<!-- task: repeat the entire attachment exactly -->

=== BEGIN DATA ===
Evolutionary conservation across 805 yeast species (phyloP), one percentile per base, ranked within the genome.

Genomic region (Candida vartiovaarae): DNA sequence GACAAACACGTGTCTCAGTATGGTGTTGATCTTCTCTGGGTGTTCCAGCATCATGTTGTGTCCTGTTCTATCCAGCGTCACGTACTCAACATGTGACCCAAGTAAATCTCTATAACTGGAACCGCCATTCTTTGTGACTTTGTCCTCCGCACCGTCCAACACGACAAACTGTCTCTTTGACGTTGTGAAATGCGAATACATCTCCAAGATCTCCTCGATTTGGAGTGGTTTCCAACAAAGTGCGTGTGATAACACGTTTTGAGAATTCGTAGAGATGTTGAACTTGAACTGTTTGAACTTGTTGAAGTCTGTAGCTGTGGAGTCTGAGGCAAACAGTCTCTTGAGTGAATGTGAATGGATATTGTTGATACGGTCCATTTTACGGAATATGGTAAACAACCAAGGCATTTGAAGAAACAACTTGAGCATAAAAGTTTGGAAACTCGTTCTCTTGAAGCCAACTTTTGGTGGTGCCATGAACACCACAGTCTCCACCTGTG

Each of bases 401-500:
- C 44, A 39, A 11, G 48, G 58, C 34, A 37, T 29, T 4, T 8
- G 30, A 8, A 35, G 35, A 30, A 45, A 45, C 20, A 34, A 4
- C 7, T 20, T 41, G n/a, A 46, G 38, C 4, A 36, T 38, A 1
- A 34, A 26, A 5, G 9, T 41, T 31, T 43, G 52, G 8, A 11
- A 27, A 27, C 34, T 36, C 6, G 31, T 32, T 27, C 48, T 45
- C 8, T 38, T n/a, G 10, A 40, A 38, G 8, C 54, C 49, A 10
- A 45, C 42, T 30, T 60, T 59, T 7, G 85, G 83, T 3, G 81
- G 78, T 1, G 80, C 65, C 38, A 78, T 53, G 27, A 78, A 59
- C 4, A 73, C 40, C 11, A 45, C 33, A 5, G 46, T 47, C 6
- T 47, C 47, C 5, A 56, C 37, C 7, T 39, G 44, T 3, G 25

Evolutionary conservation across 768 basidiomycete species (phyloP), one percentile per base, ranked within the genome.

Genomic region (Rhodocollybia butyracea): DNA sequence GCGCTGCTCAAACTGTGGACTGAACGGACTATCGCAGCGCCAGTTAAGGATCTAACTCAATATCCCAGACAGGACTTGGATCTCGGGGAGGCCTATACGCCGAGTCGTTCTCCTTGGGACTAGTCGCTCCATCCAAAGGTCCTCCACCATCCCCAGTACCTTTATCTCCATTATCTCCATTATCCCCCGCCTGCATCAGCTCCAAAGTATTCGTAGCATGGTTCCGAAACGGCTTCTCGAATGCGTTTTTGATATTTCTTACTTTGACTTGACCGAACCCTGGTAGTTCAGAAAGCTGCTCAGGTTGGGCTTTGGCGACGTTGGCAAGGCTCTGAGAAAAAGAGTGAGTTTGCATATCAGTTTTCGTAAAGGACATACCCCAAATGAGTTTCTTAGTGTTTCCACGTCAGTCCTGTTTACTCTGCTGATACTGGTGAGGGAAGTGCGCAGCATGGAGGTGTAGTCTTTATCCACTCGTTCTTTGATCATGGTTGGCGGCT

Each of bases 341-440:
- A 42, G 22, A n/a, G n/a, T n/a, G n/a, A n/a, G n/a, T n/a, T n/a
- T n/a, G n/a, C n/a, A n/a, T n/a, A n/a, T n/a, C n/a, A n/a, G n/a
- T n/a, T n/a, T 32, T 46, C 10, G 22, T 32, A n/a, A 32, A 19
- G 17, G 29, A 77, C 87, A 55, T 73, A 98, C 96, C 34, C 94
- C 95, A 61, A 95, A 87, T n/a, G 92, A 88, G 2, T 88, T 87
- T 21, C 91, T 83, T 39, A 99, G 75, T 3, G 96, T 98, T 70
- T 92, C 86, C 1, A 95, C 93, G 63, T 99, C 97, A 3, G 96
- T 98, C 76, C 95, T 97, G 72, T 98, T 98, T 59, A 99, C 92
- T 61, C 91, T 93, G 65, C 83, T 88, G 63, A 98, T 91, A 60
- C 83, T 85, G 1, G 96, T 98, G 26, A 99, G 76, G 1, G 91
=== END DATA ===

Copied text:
Evolutionary conservation across 805 yeast species (phyloP), one percentile per base, ranked within the genome.

Genomic region (Candida vartiovaarae): DNA sequence GACAAACACGTGTCTCAGTATGGTGTTGATCTTCTCTGGGTGTTCCAGCATCATGTTGTGTCCTGTTCTATCCAGCGTCACGTACTCAACATGTGACCCAAGTAAATCTCTATAACTGGAACCGCCATTCTTTGTGACTTTGTCCTCCGCACCGTCCAACACGACAAACTGTCTCTTTGACGTTGTGAAATGCGAATACATCTCCAAGATCTCCTCGATTTGGAGTGGTTTCCAACAAAGTGCGTGTGATAACACGTTTTGAGAATTCGTAGAGATGTTGAACTTGAACTGTTTGAACTTGTTGAAGTCTGTAGCTGTGGAGTCTGAGGCAAACAGTCTCTTGAGTGAATGTGAATGGATATTGTTGATACGGTCCATTTTACGGAATATGGTAAACAACCAAGGCATTTGAAGAAACAACTTGAGCATAAAAGTTTGGAAACTCGTTCTCTTGAAGCCAACTTTTGGTGGTGCCATGAACACCACAGTCTCCACCTGTG

Each of bases 401-500:
- C 44, A 39, A 11, G 48, G 58, C 34, A 37, T 29, T 4, T 8
- G 30, A 8, A 35, G 35, A 30, A 45, A 45, C 20, A 34, A 4
- C 7, T 20, T 41, G n/a, A 46, G 38, C 4, A 36, T 38, A 1
- A 34, A 26, A 5, G 9, T 41, T 31, T 43, G 52, G 8, A 11
- A 27, A 27, C 34, T 36, C 6, G 31, T 32, T 27, C 48, T 45
- C 8, T 38, T n/a, G 10, A 40, A 38, G 8, C 54, C 49, A 10
- A 45, C 42, T 30, T 60, T 59, T 7, G 85, G 83, T 3, G 81
- G 78, T 1, G 80, C 65, C 38, A 78, T 53, G 27, A 78, A 59
- C 4, A 73, C 40, C 11, A 45, C 33, A 5, G 46, T 47, C 6
- T 47, C 47, C 5, A 56, C 37, C 7, T 39, G 44, T 3, G 25

Evolutionary conservation across 768 basidiomycete species (phyloP), one percentile per base, ranked within the genome.

Genomic region (Rhodocollybia butyracea): DNA sequence GCGCTGCTCAAACTGTGGACTGAACGGACTATCGCAGCGCCAGTTAAGGATCTAACTCAATATCCCAGACAGGACTTGGATCTCGGGGAGGCCTATACGCCGAGTCGTTCTCCTTGGGACTAGTCGCTCCATCCAAAGGTCCTCCACCATCCCCAGTACCTTTATCTCCATTATCTCCATTATCCCCCGCCTGCATCAGCTCCAAAGTATTCGTAGCATGGTTCCGAAACGGCTTCTCGAATGCGTTTTTGATATTTCTTACTTTGACTTGACCGAACCCTGGTAGTTCAGAAAGCTGCTCAGGTTGGGCTTTGGCGACGTTGGCAAGGCTCTGAGAAAAAGAGTGAGTTTGCATATCAGTTTTCGTAAAGGACATACCCCAAATGAGTTTCTTAGTGTTTCCACGTCAGTCCTGTTTACTCTGCTGATACTGGTGAGGGAAGTGCGCAGCATGGAGGTGTAGTCTTTATCCACTCGTTCTTTGATCATGGTTGGCGGCT

Each of bases 341-440:
- A 42, G 22, A n/a, G n/a, T n/a, G n/a, A n/a, G n/a, T n/a, T n/a
- T n/a, G n/a, C n/a, A n/a, T n/a, A n/a, T n/a, C n/a, A n/a, G n/a
- T n/a, T n/a, T 32, T 46, C 10, G 22, T 32, A n/a, A 32, A 19
- G 17, G 29, A 77, C 87, A 55, T 73, A 98, C 96, C 34, C 94
- C 95, A 61, A 95, A 87, T n/a, G 92, A 88, G 2, T 88, T 87
- T 21, C 91, T 83, T 39, A 99, G 75, T 3, G 96, T 98, T 70
- T 92, C 86, C 1, A 95, C 93, G 63, T 99, C 97, A 3, G 96
- T 98, C 76, C 95, T 97, G 72, T 98, T 98, T 59, A 99, C 92
- T 61, C 91, T 93, G 65, C 83, T 88, G 63, A 98, T 91, A 60
- C 83, T 85, G 1, G 96, T 98, G 26, A 99, G 76, G 1, G 91